It appears that upon closer inspection the recent VWC Access Project EIS decision by the Rio Grande National Forest has once again been constructed around a NEPA process so riddled with gaps and shortfalls that it will require a Federal Judge to set the matter straight. Recall that the Village at Wolf Creek's first EIS was trashed by a Federal Judge because of dishonest and inappropriate shenanigans (there will be more on that story in a following post).
Is the current Wolf Creek Village Access and land swap agreement another repeat of backroom power-politics in action? Can we the people do anything about it?
Considering there are some smart young folks just learning about the issues around Alberta Park and the Wolf Creek watershed, I though it would be a good thing to mirror the following information directly from the US Forest Service regarding NEPA guidelines.
Working within the system we can effect substantive change, but it's going to take the effort of some serious concerned citizens.
Highlights of the Final NEPA Procedures
Forest Service procedures for implementing the National Environmental Policy Act (NEPA) are now included in the Code of Federal Regulations (CFRs).
Placing Forest Service NEPA procedures in the Code of Federal Regulations is consistent with other federal agencies. (36 CFR, Part 220.)
The Forest Service NEPA procedures emphasize open and transparent decision making.
The NEPA regulations ensure the public has a voice in Forest Service decisions about its on-the-ground activities and that those decisions are well documented and fully disclosed to the public. The regulations:
Maintain the long-standing practice of requiring public scoping for all NEPA
proposals and encourage public participation throughout project planning.
Allow the responsible official to modify a proposed action or alternatives as the
analysis progresses and requires such modifications to be made in an open and
transparent process obvious to all interested parties.
Allow “adaptive management” proposals and alternatives so that Forest Service
decisions are more responsive to the uncertainties of natural resource
The Forest Service NEPA procedures have been updated and clarified in the CFRs to:
Incorporate current Council of Environmental Quality (CEQ) guidance that:
Recognize that emergency situations sometimes require immediate responses
and provide for alternative procedures.
Clarify what past actions to consider in a cumulative effects analysis.
Clarify how to document alternatives considered in environmental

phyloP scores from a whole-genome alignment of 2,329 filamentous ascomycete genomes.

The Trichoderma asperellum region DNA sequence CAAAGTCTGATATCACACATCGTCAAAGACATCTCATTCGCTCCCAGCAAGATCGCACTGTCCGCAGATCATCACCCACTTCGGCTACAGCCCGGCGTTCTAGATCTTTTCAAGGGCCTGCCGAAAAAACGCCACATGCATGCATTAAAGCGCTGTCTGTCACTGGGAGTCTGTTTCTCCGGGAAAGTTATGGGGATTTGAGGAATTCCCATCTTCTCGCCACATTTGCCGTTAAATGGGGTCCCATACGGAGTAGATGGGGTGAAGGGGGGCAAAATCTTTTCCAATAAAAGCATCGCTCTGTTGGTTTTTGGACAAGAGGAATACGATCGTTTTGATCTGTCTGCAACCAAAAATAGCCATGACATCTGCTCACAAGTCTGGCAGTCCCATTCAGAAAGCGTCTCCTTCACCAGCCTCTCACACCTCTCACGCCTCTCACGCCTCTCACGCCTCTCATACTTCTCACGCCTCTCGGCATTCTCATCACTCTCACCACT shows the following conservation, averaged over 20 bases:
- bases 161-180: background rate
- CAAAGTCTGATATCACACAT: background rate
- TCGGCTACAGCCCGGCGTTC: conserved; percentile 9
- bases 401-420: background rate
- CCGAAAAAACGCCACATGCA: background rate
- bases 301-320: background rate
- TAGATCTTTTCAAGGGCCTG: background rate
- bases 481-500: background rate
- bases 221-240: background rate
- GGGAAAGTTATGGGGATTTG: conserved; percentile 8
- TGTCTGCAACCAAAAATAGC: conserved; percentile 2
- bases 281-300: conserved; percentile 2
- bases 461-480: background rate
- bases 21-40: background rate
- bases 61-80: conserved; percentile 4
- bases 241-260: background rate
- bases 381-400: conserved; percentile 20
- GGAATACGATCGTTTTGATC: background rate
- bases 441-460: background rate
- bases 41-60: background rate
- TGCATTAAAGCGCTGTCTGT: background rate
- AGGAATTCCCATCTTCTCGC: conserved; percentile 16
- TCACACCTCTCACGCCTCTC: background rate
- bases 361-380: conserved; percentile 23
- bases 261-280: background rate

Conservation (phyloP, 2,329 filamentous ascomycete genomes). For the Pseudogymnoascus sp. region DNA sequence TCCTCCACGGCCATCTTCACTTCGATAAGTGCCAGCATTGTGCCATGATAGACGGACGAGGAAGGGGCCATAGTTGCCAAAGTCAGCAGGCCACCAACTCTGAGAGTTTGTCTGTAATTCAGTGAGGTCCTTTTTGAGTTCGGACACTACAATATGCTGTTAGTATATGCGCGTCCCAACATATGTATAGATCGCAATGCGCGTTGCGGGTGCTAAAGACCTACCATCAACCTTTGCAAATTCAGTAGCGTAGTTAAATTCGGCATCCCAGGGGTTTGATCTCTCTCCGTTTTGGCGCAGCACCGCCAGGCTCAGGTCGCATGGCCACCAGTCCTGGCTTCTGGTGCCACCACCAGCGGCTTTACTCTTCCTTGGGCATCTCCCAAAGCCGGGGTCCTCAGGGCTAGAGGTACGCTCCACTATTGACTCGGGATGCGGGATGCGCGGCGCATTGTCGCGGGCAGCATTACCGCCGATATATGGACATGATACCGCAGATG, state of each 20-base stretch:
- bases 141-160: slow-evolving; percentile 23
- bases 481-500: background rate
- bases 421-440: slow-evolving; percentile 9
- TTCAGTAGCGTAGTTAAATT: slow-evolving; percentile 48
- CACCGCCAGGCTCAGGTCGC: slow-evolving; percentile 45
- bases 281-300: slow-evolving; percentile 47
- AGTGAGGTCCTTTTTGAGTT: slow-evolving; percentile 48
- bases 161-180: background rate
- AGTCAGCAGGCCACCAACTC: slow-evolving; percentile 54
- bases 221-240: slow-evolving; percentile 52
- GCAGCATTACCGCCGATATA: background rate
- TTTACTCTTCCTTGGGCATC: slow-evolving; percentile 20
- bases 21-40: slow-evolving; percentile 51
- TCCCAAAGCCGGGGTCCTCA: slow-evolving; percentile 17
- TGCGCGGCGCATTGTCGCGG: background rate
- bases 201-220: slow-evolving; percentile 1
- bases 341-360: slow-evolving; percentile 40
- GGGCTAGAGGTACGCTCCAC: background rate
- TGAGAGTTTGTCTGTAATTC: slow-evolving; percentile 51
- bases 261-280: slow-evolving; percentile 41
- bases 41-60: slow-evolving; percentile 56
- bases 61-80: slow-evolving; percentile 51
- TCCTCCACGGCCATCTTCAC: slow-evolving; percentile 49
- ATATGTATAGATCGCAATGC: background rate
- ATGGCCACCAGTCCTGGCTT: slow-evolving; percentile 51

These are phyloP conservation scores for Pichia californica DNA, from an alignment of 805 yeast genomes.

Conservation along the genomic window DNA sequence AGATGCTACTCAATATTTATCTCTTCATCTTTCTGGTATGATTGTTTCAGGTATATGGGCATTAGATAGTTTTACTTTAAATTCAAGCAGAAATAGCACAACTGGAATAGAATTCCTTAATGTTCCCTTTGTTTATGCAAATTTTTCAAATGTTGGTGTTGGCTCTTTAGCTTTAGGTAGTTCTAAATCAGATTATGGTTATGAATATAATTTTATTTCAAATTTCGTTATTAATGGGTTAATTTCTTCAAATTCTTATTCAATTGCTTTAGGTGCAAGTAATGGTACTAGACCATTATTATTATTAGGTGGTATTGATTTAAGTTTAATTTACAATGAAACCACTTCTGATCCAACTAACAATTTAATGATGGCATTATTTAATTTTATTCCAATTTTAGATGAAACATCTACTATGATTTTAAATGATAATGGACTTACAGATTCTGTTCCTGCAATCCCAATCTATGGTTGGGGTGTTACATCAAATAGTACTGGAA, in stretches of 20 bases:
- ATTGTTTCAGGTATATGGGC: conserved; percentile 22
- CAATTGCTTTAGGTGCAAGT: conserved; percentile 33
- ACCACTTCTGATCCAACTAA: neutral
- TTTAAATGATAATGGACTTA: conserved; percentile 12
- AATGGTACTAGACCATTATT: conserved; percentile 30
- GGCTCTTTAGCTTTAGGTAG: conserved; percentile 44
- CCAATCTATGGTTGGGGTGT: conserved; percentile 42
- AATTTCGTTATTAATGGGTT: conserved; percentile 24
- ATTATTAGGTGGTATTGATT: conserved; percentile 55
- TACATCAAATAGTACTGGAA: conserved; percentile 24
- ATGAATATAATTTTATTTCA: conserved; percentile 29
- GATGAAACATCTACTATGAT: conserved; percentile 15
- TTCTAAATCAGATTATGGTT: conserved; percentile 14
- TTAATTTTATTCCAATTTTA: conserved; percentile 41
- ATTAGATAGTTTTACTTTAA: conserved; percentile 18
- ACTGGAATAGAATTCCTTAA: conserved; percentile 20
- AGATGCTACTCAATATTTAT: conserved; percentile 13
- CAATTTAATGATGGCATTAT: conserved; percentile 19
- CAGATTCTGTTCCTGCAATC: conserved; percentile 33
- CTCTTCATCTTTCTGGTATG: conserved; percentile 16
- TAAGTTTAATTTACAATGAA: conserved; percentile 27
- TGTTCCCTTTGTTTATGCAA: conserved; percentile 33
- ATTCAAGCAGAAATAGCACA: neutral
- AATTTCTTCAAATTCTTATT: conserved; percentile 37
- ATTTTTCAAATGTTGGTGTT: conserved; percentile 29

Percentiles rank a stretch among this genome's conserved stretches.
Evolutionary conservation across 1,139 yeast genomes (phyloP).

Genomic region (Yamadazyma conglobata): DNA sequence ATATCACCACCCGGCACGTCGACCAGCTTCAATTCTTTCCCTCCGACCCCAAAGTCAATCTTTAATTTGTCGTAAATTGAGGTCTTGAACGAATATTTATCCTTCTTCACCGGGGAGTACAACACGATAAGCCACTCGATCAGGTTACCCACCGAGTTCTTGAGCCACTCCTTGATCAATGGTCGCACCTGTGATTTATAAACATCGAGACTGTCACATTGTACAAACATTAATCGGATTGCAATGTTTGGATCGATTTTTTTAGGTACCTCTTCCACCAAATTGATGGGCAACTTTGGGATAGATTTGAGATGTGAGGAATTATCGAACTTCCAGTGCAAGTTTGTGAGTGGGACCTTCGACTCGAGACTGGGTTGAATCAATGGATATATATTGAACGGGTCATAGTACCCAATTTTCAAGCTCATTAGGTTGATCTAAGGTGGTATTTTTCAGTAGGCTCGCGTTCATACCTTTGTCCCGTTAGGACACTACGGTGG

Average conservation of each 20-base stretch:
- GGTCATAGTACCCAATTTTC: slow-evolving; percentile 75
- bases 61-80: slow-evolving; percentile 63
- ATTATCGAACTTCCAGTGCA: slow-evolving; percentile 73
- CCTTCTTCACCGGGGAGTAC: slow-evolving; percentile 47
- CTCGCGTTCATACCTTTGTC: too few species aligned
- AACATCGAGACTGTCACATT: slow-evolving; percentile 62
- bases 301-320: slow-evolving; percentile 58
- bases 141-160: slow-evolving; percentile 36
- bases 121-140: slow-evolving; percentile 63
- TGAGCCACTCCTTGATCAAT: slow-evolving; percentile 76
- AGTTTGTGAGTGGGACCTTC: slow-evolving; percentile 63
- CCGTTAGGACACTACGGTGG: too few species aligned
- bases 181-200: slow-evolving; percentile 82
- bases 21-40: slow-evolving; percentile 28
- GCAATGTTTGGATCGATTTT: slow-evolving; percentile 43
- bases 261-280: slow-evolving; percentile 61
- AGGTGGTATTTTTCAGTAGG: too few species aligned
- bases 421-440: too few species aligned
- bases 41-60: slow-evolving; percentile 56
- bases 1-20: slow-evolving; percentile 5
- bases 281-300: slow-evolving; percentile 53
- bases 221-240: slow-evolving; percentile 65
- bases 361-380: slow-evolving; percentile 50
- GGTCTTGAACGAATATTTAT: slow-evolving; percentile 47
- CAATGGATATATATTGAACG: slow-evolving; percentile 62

- Recognize that emergency situations sometimes require immediate responses
Incorporate current Forest Service decision making processes such as more in
depth public engagement and interaction.
Consolidate in one-location descriptions of when Forest Service proposed actions
are subject to NEPA.
The Forest Service did not make any changes to the categorical exclusions that were formerly in the directives system.
◦ The hazardous fuels treatment category will be retained in the NEPA procedures subject to the continued instructions of the Chief that Forest Service officials must refrain from use of this category while the litigation remains unresolved. Once the judicial process has been concluded, the category either will remain or be removed, depending upon the litigation’s outcome.
Additional background about the use and intent of CEs.
Categorical exclusion is defined by the Council on Environmental Quality (CEQ) regulations as “...a category of actions which do not individually or cumulatively have a significant effect on the human environment and which have been found to have no such effect in procedures adopted by a Federal agency... and for which, therefore, neither an environmental assessment nor an environmental impact statement is required.” (40 CFR 1508.4)
Categorical exclusions are used for routine actions that have been found by
the agency through experience and environmental review to have no
significant environmental effects either individually or cumulatively.
Forest Service procedures for categorical exclusions are developed in
consultation with the Council on Environmental Quality along with public
review and comment.
The Forest Service NEPA procedures regulations restrict the use of
categorical exclusions when an action normally excluded from EIS or EA
documentation may have a significant environmental effect. Categorical
exclusions do not apply where there are extraordinary circumstances, such as
adverse effects on threatened and endangered species or their designated
critical habitat; wilderness areas; inventoried roadless areas; wetlands;
impaired waters; national recreation areas; and archaeological, cultural, or
The Forest Service is also publishing its NEPA guidance handbook (FSH 1909.15) which provides guidance and instruction on how to carry out the NEPA Procedures rule.
NEPA Procedures (36 CFR 220), and Directives
- Zero Code
- Chapter 10, Environmental Analysis
- Chapter 20, Environmental Impact Statements and Related Documents
- Chapter 30, Categorical Exclusion from Documentation
- Chapter 40, Environmental Assessments and Related Documents
- Chapter 50, Implementation and Monitoring
- Chapter 60, References